The Fourth Industrial Revolution is upon us, and by 2020 (just 3 years from now!) the workplace will be synonymous with advanced robotics, artificial intelligence and machine learning. These developments are already changing the way that we live and work.

New Jobs

Some jobs will disappear, others will change and some that don’t even exist today will become commonplace. The World Economic Forum (WEF) in its Future of Jobs report indicated that more than 7 million people worldwide will be affected by job redundancy, with another 2.1 million seeing themselves in employed in brand new job functions.

Research further indicates that 60% of the children who started school this past year will find themselves employed in jobs that don’t even exist today. Whilst a level of uncertainty exists, what is certain is that in order to future-proof our children, we need to ensure that education is aligned to the new skill set needed, now and in the future.

In our specialist areas we’ve already seen the creation, and rise in popularity, of the role of Data Science. And it’s no wonder. With information being created at a pace too rapid to even comprehend, it’s unsurprising that businesses of all types are having to employ individuals to monitor, unpack and interpret this information in order to help them make real-time business decisions.

New Skills

The World Economic Forum’s The Future of Jobs report sought to understand from global business leaders what the core skills are needed in 2020 and it’s clear that there is a definite bias to what will be required.

In an age where information is abundant, and almost anything can be found by a quick click, retention of facts and figures is no longer important. Rather, the skills of critical thinking, complex problem solving, creativity and cognitive flexibility will take centre stage.

We’ve already seen this shift as engineers become highly sought after, including in non-traditional environments such as banks. With technology driving business, leverage is created by those organisations who’re able to better manage the re-imagination, implementation and execution of rapidly changing business models.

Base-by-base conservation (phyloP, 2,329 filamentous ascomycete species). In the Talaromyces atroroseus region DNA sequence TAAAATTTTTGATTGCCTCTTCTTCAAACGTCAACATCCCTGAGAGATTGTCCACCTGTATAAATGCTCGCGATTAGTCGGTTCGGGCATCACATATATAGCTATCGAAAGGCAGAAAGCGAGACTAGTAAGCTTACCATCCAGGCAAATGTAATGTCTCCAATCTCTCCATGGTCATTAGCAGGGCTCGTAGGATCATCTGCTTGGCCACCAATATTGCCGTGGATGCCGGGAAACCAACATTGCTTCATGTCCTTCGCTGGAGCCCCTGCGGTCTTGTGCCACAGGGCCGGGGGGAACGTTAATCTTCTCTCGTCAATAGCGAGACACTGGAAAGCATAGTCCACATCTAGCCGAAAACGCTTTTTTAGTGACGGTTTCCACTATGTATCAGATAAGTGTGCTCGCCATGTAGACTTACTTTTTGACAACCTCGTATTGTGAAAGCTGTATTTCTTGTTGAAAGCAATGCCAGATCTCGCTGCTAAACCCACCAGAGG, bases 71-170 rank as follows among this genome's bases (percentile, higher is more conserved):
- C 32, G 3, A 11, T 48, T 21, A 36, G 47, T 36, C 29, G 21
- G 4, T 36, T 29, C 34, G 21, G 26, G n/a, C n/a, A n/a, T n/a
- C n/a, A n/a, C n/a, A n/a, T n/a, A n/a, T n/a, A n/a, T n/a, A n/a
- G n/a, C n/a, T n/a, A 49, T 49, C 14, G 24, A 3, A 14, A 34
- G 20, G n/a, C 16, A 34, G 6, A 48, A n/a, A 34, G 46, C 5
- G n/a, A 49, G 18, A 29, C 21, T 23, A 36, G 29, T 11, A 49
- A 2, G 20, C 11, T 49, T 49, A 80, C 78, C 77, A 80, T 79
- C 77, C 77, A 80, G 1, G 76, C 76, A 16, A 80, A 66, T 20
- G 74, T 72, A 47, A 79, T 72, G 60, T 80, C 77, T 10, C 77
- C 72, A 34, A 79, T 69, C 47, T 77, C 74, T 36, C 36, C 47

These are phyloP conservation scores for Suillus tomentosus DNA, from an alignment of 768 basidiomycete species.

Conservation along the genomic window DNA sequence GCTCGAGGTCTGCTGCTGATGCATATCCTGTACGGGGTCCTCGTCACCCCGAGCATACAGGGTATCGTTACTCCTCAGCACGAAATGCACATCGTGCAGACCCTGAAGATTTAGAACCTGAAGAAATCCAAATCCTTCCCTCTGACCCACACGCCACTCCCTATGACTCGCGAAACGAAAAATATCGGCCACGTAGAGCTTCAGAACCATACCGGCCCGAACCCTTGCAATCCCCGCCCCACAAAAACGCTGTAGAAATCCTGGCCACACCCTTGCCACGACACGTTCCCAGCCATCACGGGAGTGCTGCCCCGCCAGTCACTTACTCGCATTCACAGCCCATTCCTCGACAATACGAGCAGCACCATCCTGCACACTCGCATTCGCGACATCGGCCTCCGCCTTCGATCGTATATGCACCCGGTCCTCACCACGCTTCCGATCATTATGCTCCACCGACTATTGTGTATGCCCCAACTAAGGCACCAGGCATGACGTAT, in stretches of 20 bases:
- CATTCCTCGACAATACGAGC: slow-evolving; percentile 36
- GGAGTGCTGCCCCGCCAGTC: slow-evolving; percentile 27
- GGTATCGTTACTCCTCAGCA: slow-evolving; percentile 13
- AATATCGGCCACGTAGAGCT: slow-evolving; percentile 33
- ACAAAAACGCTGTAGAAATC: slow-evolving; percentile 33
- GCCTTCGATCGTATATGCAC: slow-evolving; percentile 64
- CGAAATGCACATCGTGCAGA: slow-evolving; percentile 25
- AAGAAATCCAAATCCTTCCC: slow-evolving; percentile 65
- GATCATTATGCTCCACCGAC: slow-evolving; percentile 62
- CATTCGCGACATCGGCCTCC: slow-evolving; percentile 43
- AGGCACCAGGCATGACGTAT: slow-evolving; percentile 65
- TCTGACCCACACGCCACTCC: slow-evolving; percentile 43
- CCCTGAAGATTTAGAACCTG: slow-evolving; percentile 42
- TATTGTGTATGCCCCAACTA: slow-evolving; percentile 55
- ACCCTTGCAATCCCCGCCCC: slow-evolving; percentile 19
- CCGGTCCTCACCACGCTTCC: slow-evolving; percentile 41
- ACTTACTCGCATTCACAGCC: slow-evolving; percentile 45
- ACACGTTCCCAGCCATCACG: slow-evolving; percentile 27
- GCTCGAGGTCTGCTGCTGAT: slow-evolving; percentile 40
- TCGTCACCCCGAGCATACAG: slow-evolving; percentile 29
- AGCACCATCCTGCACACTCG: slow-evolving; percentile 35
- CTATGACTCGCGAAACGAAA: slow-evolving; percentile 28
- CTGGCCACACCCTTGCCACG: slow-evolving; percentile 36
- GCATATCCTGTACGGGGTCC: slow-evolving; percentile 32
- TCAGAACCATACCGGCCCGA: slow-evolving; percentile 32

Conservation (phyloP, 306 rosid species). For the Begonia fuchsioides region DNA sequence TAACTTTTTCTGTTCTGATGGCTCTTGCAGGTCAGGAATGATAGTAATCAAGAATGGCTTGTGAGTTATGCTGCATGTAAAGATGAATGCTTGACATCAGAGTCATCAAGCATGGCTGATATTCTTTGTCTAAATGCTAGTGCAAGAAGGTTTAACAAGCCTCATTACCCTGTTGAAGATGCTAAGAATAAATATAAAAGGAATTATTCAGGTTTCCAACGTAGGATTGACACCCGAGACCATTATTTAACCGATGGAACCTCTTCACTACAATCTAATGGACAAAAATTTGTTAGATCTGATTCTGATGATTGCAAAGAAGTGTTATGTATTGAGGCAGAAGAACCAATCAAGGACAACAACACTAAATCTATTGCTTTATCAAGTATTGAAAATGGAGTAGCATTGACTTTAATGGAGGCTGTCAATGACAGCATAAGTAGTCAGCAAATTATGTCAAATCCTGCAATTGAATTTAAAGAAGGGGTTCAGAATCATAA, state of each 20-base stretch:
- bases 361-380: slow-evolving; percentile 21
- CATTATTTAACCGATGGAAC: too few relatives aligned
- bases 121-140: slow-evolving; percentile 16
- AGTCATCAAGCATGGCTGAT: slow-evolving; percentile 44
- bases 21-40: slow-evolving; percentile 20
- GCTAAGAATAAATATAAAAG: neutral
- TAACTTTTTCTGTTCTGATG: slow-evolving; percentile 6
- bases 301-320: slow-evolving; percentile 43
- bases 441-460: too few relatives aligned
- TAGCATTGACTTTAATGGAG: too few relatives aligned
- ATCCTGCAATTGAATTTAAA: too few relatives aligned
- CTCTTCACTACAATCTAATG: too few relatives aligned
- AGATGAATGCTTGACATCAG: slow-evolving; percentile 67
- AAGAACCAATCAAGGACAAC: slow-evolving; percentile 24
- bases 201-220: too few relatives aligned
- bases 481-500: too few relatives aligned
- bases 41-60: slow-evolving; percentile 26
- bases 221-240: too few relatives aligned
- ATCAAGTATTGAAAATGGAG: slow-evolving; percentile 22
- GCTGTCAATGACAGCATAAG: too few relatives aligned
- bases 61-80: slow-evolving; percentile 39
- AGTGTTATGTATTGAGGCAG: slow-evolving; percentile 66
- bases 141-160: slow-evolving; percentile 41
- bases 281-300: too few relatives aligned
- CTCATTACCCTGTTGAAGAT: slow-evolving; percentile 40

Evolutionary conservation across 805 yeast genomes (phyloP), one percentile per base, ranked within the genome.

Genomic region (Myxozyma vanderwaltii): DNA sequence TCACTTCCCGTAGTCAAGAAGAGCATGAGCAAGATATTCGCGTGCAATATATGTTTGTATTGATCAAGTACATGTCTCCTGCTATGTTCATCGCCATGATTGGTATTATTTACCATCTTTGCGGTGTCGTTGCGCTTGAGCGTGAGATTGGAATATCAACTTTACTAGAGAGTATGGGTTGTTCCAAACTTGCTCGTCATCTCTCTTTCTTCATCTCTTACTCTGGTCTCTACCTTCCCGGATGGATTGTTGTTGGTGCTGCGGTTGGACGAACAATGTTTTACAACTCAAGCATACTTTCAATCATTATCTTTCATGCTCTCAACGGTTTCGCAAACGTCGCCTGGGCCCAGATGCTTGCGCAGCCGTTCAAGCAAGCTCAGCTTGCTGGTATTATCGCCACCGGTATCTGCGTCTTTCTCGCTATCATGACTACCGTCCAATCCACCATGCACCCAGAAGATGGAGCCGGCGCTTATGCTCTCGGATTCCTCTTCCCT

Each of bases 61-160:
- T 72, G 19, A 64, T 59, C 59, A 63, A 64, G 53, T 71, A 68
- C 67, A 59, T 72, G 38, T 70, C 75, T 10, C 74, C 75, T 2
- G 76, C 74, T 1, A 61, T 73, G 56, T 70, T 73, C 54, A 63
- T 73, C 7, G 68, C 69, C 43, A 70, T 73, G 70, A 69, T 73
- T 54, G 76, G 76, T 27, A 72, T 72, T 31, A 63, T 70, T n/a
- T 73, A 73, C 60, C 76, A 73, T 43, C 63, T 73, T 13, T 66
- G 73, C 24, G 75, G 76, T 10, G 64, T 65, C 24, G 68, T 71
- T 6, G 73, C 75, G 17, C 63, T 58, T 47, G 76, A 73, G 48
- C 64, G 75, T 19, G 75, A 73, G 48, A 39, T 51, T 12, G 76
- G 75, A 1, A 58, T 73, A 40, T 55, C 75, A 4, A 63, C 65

New Ways of Working

Technology has also provided us with the opportunity to work anywhere, anytime. And whilst many of us are finding that this means we’re on 24/7, our children, and the youth currently entering the job market, don’t have the same problem. Younger workers are demanding greater flexibility and the opportunity to integrate, not balance, their work and private life.

At TSR, we’re committed to representing the High Achievers; individuals who add real value and make great impact, and who in turn have clear expectations of what they want and need from their careers.

Taking the lead, we’ve also reimagined our business, developing new ways of working to help the organisations and individuals we represent to find mutually beneficial matches.

We partner with our clients through our Assured Recruitment services to enable them to create environments that make them attractive employers and where the ‘stickiness’ of the employer-employee relationship is greatly improved.